There has been heard across this nation and the world a swelling sound that echoes from the depths of one common human experience: the universal longing for peace. We have begun to see a public response in the national and international peace movements, in the forums of government, and in recent meetings of the American Catholic bishops. But there is a profound need to explore the nature of a personal response to that universal cry for peace.
Any personal response to the challenge of peace is first of all an act of faith in a living God who has transformed death into life in the person of Jesus Christ. Faith determined every step in the life of Christ. His faith was rooted in the understanding that the God of love is ever-present and waiting for the act of faith and compassion that can open up the reality of what Jesus called the kingdom of God: a world in which the human family knows justice and peace as an ever-flowing, ever-expanding reality. That reality is always at hand and can come to life through our conversion to a compassionate faith in a loving, caring God.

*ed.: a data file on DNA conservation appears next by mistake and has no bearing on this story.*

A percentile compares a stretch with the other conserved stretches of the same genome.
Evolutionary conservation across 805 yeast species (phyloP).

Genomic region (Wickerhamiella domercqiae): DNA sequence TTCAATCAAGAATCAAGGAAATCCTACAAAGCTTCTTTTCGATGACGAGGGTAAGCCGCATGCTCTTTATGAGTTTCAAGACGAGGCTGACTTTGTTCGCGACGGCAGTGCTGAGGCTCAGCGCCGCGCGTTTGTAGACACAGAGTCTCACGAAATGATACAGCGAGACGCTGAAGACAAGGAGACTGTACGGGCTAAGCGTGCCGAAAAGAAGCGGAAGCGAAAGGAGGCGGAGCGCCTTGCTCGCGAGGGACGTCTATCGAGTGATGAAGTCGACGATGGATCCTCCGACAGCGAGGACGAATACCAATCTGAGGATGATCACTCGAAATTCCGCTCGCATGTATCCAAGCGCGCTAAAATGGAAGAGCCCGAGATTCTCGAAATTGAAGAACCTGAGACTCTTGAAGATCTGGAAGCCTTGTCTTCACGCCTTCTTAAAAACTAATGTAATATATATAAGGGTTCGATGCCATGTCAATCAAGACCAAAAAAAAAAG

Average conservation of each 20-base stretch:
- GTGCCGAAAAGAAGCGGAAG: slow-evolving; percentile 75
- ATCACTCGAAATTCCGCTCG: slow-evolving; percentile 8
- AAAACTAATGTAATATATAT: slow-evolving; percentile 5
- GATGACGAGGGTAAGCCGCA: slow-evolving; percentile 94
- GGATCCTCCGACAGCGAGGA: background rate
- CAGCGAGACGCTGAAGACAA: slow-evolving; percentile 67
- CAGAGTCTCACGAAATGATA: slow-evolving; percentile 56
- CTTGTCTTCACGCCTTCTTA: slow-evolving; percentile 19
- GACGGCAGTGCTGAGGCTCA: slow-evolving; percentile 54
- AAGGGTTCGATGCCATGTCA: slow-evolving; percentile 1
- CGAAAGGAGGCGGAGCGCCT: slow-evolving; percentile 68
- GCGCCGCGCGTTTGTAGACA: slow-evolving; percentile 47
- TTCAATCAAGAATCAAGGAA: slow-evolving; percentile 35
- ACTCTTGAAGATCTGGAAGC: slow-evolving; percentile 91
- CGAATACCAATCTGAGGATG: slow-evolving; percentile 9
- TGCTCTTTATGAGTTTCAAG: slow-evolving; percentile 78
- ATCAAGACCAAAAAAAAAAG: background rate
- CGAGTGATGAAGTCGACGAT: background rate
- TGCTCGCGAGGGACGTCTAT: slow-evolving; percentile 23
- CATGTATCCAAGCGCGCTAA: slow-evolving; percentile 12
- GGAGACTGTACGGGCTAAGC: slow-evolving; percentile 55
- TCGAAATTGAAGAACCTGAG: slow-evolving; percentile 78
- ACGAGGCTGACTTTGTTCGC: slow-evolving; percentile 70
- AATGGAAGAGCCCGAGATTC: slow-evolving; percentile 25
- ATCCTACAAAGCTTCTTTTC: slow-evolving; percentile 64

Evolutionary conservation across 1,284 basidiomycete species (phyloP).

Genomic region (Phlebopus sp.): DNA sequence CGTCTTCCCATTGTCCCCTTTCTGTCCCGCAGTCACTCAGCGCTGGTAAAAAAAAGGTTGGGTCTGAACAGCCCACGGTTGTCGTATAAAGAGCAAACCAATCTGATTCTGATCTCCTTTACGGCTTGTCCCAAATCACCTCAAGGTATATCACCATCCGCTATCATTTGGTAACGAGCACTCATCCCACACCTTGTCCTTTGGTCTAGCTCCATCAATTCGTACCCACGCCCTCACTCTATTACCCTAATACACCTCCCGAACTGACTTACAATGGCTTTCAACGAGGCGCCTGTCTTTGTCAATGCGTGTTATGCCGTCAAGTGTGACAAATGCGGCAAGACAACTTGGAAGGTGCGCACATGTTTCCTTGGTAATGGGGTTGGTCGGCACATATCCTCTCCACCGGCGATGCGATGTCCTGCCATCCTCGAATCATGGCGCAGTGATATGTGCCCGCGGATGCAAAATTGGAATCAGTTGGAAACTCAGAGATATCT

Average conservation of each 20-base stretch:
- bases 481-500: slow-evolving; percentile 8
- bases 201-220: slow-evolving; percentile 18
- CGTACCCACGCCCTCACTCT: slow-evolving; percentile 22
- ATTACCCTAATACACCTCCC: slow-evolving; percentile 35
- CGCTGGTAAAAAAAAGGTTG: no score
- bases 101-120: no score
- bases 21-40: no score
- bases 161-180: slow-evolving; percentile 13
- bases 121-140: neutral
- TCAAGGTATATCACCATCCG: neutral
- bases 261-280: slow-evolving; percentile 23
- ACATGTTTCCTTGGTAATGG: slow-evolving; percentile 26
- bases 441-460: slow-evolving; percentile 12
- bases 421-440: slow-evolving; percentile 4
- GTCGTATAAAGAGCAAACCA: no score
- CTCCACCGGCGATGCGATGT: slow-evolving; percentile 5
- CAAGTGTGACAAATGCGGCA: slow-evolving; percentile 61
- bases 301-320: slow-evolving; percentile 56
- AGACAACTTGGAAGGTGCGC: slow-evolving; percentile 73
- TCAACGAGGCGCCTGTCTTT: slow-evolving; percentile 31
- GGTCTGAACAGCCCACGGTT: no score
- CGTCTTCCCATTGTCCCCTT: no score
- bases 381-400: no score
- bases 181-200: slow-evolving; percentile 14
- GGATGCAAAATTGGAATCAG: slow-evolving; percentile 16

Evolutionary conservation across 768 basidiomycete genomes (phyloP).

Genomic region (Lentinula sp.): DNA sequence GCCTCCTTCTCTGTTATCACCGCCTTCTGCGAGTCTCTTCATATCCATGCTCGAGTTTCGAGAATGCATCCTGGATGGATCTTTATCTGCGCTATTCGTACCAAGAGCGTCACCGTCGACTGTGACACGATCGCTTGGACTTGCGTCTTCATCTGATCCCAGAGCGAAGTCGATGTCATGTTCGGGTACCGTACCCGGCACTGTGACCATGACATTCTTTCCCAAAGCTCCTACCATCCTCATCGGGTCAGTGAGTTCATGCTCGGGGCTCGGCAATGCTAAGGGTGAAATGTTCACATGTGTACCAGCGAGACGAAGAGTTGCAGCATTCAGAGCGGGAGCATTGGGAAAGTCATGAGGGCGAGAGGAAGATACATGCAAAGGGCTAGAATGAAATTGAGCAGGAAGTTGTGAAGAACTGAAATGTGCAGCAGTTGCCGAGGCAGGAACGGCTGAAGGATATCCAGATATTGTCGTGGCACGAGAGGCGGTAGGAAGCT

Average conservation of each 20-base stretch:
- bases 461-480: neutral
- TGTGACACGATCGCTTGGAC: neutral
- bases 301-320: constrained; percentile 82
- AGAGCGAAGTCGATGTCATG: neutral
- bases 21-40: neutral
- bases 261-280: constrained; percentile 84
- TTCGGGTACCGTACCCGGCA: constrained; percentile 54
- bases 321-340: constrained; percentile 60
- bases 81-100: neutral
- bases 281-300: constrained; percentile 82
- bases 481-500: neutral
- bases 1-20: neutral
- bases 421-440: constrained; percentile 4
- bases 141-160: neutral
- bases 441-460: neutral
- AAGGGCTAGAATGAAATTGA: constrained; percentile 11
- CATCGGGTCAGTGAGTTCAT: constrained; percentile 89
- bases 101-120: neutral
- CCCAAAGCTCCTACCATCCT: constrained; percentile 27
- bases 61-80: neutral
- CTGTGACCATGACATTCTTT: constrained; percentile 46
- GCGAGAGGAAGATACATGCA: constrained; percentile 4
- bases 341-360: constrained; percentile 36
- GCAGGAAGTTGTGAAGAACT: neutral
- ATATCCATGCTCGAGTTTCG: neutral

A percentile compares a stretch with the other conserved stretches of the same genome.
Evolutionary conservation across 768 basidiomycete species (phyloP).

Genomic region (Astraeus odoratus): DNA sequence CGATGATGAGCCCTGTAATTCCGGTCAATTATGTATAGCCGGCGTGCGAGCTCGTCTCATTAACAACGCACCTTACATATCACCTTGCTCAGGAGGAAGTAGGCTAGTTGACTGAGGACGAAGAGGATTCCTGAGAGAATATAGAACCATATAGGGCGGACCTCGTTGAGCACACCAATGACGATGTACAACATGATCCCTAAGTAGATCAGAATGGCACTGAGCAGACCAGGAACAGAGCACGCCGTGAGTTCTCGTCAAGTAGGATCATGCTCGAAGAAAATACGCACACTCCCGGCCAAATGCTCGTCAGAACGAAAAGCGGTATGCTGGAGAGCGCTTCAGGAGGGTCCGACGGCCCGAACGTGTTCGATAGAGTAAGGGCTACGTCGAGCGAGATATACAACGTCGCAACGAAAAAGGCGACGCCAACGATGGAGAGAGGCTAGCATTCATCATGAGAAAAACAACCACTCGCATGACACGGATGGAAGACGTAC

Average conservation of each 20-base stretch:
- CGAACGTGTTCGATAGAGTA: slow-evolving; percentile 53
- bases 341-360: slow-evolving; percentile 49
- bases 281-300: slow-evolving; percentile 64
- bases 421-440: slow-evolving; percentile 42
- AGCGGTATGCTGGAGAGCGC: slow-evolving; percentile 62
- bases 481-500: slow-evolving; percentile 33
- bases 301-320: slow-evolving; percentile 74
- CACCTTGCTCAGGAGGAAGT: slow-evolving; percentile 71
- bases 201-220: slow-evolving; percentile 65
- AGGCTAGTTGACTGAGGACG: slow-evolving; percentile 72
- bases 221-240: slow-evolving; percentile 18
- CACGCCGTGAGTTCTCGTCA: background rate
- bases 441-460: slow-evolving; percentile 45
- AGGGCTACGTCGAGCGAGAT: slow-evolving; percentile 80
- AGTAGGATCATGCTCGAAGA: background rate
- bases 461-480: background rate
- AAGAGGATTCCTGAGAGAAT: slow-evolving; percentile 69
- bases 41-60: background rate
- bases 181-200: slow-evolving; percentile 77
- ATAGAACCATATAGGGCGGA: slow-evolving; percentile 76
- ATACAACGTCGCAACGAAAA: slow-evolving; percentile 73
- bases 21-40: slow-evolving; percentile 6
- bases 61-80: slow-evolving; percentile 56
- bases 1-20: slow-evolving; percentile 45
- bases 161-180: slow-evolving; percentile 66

Our open hearts and a commitment to prayer are the means by which we discern our particular role in the reality of God's kingdom. Each of us is called to respond in our own way to the call of faith. When Jesus told us to seek first the kingdom of heaven, he gave no maps or blueprints. He told us to love our enemies, to do good to those who hate us, to sell what we have, to feed the poor, and to follow him all the way to the cross. He promised that we would share his life and his death, and after that his new life; he promised that God would provide for those who seek the kingdom first. He promised the resurrection, but only after the crucifixion.
I believe that these promises challenge us to take action based on faith. I do not believe that they call us all to any one action.